From this most hallowed of weekends, I send my greetings. John O’Hara holds the world record for published stories in the New Yorker, and may also be a world record holder for antagonizing nearly every human who met him. I listened to the Stupid Orchestra and heard my daily life in song. Julia Margaret Cameron was 48 when she first dove under the dark cloth…
Martin Luther King wrote a famously long letter from an Alabama jail cell. Making the case for the mighty pencil and all that it connotes. “There is only one way to make money at writing, and that is to marry a publisher’s daughter.” George Orwell (#thingsthatarenolongertrue.)
1. What to read next | John O’Hara BUtterfield 8
Who could resist a book with a heroine named Gloria Wandrous? I sure couldn’t. And then I read the first two pages. And you should too. If you’d like to know what the hubbub is all about, read this New Yorker piece by Lorin Stein. If you doubt me, here is a tiny snippet from Stein. “On the topics of class, sex, and alcohol—that is, the topics that mattered to him—his novels amount to a secret history of American life.”
Or you could watch the movie with Elizabeth Taylor.
2. Please be Quiet Please | The Stupid Orchestra
Love this. Hate this. Welcome to modern, urban life.
Learn more here>>
3. Ways of Seeing | Julia Margaret Cameron
When she received her first camera in December 1863 as a gift from her daughter and son-in-law, Cameron was forty-eight, a mother of six, and a deeply religious, well-read, somewhat eccentric friend of many notable Victorian artists, poets, and thinkers. “From the first moment I handled my lens with a tender ardour,” she wrote, “and it has become to me as a living thing, with voice and memory and creative vigour.” Condemned by some contemporaries for sloppy craftsmanship, she purposely avoided the perfect resolution and minute detail that glass negatives permitted, opting instead for carefully directed light, soft focus, and long exposures that allowed the sitters’ slight movement to register in her pictures, instilling them with an uncommon sense of breath and life.
4. Funtown is closed to colored children | Martin Luther King writes from the Birmingham jail
“We have waited for more than three hundred and forty years for our God-given and constitutional rights…when you have seen vicious mobs lynch your mothers and fathers at will and drown your sisters and brothers at whim; when you have seen hate-filled policemen curse, kick, brutalize, and even kill your black brothers and sisters with impunity; when you see the vast majority of your twenty million Negro brothers smothering in an airtight cage of poverty in the midst of an affluent society…” Read the full letter here >>
Song for Sunday | Boz Scaggs, Lowdown
Catch the killer opening. Dedicated to EM of Hollywood.
The Great Boz scaggs, now with his own vineyard in Napa. You can visit here >>
5. The pencil, the bookcase, the memory | The pencil revolution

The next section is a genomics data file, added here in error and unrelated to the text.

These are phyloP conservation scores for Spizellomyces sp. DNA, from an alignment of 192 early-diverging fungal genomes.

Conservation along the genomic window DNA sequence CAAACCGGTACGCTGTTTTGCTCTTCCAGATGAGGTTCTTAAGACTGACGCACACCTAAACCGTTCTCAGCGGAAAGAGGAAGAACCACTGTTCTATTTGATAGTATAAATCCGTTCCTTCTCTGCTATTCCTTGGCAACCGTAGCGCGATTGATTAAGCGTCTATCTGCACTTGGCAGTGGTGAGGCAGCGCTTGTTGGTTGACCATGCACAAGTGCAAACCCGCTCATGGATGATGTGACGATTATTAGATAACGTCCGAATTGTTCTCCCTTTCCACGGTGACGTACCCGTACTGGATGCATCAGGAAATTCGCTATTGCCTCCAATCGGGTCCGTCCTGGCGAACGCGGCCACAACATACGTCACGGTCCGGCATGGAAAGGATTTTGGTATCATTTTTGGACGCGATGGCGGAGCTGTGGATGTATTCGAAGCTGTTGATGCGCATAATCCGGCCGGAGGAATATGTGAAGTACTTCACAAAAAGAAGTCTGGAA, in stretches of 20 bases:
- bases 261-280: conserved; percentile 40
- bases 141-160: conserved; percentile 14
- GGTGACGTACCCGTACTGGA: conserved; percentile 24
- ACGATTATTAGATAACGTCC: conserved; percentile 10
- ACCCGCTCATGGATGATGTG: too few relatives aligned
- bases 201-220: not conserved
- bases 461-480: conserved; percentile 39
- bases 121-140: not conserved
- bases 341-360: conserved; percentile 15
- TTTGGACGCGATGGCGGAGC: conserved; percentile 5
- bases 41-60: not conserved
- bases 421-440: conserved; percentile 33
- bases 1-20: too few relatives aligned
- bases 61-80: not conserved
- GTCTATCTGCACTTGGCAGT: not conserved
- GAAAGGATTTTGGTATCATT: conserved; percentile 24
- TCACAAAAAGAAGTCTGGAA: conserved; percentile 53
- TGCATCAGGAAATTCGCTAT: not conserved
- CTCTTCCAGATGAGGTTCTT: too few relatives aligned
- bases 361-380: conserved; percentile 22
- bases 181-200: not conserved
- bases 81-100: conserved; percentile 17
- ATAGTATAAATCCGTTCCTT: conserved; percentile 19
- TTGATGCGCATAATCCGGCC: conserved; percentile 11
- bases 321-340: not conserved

I bought some pencils a short time ago (sadly I was not able to acquire the Blackwing 602, favorite of Nabokov and Capote and Steinbeck) but that simple act set off some remembering, some writing/storytelling and a bit of web surfing.
T he B o o k c a s e
The day my uncle Roma came over to our house I was a lost boy of seven or eight —“Champ, you gonna help me measure this?” — he was in his khakis and work boots and his carpenters belt was slung low on his waist and the V-neck white tee shirt he wore was sprinkled with sawdust his lit cigarette dangled from his mouth and the smoke from it curled up into his eyes behind his scuffed taped glasses as he measured the space and he gave me one end of the tape measure to hold I was so proud and he mumbled to himself and then he reached up to his ear for a pencil that was parked there always and soon he scribbled his numbers onto the inside cover of a crumpled book of matches and left for his shop. This was years before his brother fell through the ice—a scuba diving priest went searching for him—but he’d drowned and it was before his nephew started dating heroin. Several months later he came back. And the thing was built—floor to ceiling yellow pine—a striking blonde wooden ship for books—and it fit like a dream. It stood in a corner of the living room of my family home in Fall River Massachusetts. And what I remember is Kon Tiki, The Reader’s Digest Condensed Works of William Shakespeare, Jokes for Public Speakers, The Last Hurrah, Too Soon to Say Goodbye, by Art Buchwald… The Sun Also Rises, Jonathan Livingston Seagull, Diane Arbus, (an irony laden Christmas present to my mother from me) Catcher in the Rye, The Big Book of Golf, Cod, Biography of a Fish That Changed the World, The Sun Also Rises, A Bright Shining Lie, Personal History, by Katherine Graham. I don’t remember much more of my uncle Roma other than he was one of the first to go, and we loved Roma, we did. He was my mother’s brother and he could make anything with his hands.
– Richard Pelletier